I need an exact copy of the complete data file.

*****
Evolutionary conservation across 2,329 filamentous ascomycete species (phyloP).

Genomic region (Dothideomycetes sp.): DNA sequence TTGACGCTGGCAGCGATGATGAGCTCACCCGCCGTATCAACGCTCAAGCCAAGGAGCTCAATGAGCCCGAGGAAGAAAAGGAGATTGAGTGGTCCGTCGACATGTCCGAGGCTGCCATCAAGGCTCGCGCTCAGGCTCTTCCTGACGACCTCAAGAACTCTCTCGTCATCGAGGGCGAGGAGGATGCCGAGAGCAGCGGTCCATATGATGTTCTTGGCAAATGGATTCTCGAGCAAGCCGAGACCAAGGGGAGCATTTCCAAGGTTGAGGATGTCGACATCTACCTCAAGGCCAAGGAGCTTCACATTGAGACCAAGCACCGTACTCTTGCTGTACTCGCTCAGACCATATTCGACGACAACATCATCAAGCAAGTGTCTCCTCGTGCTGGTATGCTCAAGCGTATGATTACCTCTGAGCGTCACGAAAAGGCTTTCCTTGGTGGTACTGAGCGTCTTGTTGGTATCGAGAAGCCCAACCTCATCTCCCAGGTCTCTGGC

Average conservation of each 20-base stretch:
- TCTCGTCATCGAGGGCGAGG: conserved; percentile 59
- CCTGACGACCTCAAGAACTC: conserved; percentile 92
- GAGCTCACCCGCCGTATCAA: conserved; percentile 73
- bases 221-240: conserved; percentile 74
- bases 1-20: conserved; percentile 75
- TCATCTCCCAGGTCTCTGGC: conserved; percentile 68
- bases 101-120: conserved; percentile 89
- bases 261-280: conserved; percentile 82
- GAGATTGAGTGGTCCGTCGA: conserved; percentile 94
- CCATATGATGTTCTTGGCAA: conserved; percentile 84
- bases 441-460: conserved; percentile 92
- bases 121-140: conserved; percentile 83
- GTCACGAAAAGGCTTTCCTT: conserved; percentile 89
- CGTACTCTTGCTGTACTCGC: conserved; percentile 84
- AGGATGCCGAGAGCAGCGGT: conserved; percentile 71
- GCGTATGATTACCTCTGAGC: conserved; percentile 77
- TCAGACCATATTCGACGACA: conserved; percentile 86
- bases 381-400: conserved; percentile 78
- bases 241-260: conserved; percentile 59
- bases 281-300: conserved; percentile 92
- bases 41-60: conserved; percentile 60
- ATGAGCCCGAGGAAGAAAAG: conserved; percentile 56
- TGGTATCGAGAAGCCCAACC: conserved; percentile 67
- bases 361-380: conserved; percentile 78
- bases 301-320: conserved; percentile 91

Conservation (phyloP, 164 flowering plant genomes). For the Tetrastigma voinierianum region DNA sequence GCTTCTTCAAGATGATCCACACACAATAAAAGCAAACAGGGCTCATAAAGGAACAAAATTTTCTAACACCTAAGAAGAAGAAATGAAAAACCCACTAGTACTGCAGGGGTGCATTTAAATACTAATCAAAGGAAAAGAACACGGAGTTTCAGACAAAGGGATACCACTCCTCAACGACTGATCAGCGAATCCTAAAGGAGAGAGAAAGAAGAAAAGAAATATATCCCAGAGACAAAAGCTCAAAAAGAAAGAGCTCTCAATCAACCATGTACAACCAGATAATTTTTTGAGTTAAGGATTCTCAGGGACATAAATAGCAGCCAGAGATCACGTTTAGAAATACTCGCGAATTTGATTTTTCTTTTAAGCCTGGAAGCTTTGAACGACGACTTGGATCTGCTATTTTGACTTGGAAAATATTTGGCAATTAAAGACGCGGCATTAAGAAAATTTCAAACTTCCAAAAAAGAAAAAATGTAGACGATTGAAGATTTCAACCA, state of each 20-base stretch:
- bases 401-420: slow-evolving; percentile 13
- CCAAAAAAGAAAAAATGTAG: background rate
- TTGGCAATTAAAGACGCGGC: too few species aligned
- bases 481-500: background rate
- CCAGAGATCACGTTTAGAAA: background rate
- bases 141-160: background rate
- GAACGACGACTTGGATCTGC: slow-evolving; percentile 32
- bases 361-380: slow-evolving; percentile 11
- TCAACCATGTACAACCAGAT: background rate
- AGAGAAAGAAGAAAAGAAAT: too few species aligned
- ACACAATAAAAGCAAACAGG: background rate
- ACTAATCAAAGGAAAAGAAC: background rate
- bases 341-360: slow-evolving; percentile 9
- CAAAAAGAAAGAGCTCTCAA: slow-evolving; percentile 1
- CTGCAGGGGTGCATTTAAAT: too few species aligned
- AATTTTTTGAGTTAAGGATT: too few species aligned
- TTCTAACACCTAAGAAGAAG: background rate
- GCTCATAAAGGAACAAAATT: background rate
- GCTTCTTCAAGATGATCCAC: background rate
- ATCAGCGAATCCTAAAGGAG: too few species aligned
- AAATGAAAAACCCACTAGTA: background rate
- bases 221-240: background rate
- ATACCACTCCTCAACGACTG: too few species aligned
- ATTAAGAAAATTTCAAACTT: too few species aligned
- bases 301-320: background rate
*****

Evolutionary conservation across 2,329 filamentous ascomycete species (phyloP).

Genomic region (Dothideomycetes sp.): DNA sequence TTGACGCTGGCAGCGATGATGAGCTCACCCGCCGTATCAACGCTCAAGCCAAGGAGCTCAATGAGCCCGAGGAAGAAAAGGAGATTGAGTGGTCCGTCGACATGTCCGAGGCTGCCATCAAGGCTCGCGCTCAGGCTCTTCCTGACGACCTCAAGAACTCTCTCGTCATCGAGGGCGAGGAGGATGCCGAGAGCAGCGGTCCATATGATGTTCTTGGCAAATGGATTCTCGAGCAAGCCGAGACCAAGGGGAGCATTTCCAAGGTTGAGGATGTCGACATCTACCTCAAGGCCAAGGAGCTTCACATTGAGACCAAGCACCGTACTCTTGCTGTACTCGCTCAGACCATATTCGACGACAACATCATCAAGCAAGTGTCTCCTCGTGCTGGTATGCTCAAGCGTATGATTACCTCTGAGCGTCACGAAAAGGCTTTCCTTGGTGGTACTGAGCGTCTTGTTGGTATCGAGAAGCCCAACCTCATCTCCCAGGTCTCTGGC

Average conservation of each 20-base stretch:
- TCTCGTCATCGAGGGCGAGG: conserved; percentile 59
- CCTGACGACCTCAAGAACTC: conserved; percentile 92
- GAGCTCACCCGCCGTATCAA: conserved; percentile 73
- bases 221-240: conserved; percentile 74
- bases 1-20: conserved; percentile 75
- TCATCTCCCAGGTCTCTGGC: conserved; percentile 68
- bases 101-120: conserved; percentile 89
- bases 261-280: conserved; percentile 82
- GAGATTGAGTGGTCCGTCGA: conserved; percentile 94
- CCATATGATGTTCTTGGCAA: conserved; percentile 84
- bases 441-460: conserved; percentile 92
- bases 121-140: conserved; percentile 83
- GTCACGAAAAGGCTTTCCTT: conserved; percentile 89
- CGTACTCTTGCTGTACTCGC: conserved; percentile 84
- AGGATGCCGAGAGCAGCGGT: conserved; percentile 71
- GCGTATGATTACCTCTGAGC: conserved; percentile 77
- TCAGACCATATTCGACGACA: conserved; percentile 86
- bases 381-400: conserved; percentile 78
- bases 241-260: conserved; percentile 59
- bases 281-300: conserved; percentile 92
- bases 41-60: conserved; percentile 60
- ATGAGCCCGAGGAAGAAAAG: conserved; percentile 56
- TGGTATCGAGAAGCCCAACC: conserved; percentile 67
- bases 361-380: conserved; percentile 78
- bases 301-320: conserved; percentile 91

Conservation (phyloP, 164 flowering plant genomes). For the Tetrastigma voinierianum region DNA sequence GCTTCTTCAAGATGATCCACACACAATAAAAGCAAACAGGGCTCATAAAGGAACAAAATTTTCTAACACCTAAGAAGAAGAAATGAAAAACCCACTAGTACTGCAGGGGTGCATTTAAATACTAATCAAAGGAAAAGAACACGGAGTTTCAGACAAAGGGATACCACTCCTCAACGACTGATCAGCGAATCCTAAAGGAGAGAGAAAGAAGAAAAGAAATATATCCCAGAGACAAAAGCTCAAAAAGAAAGAGCTCTCAATCAACCATGTACAACCAGATAATTTTTTGAGTTAAGGATTCTCAGGGACATAAATAGCAGCCAGAGATCACGTTTAGAAATACTCGCGAATTTGATTTTTCTTTTAAGCCTGGAAGCTTTGAACGACGACTTGGATCTGCTATTTTGACTTGGAAAATATTTGGCAATTAAAGACGCGGCATTAAGAAAATTTCAAACTTCCAAAAAAGAAAAAATGTAGACGATTGAAGATTTCAACCA, state of each 20-base stretch:
- bases 401-420: slow-evolving; percentile 13
- CCAAAAAAGAAAAAATGTAG: background rate
- TTGGCAATTAAAGACGCGGC: too few species aligned
- bases 481-500: background rate
- CCAGAGATCACGTTTAGAAA: background rate
- bases 141-160: background rate
- GAACGACGACTTGGATCTGC: slow-evolving; percentile 32
- bases 361-380: slow-evolving; percentile 11
- TCAACCATGTACAACCAGAT: background rate
- AGAGAAAGAAGAAAAGAAAT: too few species aligned
- ACACAATAAAAGCAAACAGG: background rate
- ACTAATCAAAGGAAAAGAAC: background rate
- bases 341-360: slow-evolving; percentile 9
- CAAAAAGAAAGAGCTCTCAA: slow-evolving; percentile 1
- CTGCAGGGGTGCATTTAAAT: too few species aligned
- AATTTTTTGAGTTAAGGATT: too few species aligned
- TTCTAACACCTAAGAAGAAG: background rate
- GCTCATAAAGGAACAAAATT: background rate
- GCTTCTTCAAGATGATCCAC: background rate
- ATCAGCGAATCCTAAAGGAG: too few species aligned
- AAATGAAAAACCCACTAGTA: background rate
- bases 221-240: background rate
- ATACCACTCCTCAACGACTG: too few species aligned
- ATTAAGAAAATTTCAAACTT: too few species aligned
- bases 301-320: background rate